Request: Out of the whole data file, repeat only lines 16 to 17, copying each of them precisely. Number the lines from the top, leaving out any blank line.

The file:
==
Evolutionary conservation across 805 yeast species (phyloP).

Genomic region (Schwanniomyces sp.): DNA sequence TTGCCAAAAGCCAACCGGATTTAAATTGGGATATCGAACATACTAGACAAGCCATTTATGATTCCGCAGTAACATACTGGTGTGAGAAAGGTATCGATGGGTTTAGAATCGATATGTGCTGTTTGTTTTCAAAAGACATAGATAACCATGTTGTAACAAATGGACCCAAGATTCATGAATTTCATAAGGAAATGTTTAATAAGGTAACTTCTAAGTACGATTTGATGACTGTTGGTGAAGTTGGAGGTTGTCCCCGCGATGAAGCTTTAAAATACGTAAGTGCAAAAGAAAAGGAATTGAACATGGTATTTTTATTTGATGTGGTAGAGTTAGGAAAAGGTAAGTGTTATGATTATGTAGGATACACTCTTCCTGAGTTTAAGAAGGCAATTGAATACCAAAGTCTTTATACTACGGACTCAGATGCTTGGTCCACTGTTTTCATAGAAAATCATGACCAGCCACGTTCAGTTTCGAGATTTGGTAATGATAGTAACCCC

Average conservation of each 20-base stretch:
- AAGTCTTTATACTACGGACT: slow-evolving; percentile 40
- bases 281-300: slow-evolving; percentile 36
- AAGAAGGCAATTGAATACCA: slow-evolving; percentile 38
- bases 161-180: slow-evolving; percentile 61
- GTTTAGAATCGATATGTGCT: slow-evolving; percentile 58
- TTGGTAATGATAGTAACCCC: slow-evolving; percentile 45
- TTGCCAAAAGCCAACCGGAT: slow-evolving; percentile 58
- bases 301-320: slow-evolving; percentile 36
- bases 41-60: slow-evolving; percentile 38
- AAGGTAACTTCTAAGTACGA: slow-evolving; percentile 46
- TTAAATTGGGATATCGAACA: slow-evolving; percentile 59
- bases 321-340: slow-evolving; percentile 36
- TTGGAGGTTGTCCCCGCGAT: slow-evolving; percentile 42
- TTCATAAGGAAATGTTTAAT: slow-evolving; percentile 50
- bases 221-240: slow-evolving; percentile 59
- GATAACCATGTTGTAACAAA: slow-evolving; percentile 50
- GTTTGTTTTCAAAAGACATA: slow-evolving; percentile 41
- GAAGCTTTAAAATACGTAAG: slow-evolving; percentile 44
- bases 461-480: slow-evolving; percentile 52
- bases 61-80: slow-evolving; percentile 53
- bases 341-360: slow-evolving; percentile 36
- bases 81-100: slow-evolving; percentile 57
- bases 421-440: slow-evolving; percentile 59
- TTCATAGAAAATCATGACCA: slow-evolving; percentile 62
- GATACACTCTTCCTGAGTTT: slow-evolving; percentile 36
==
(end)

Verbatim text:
- TTGGAGGTTGTCCCCGCGAT: slow-evolving; percentile 42
- TTCATAAGGAAATGTTTAAT: slow-evolving; percentile 50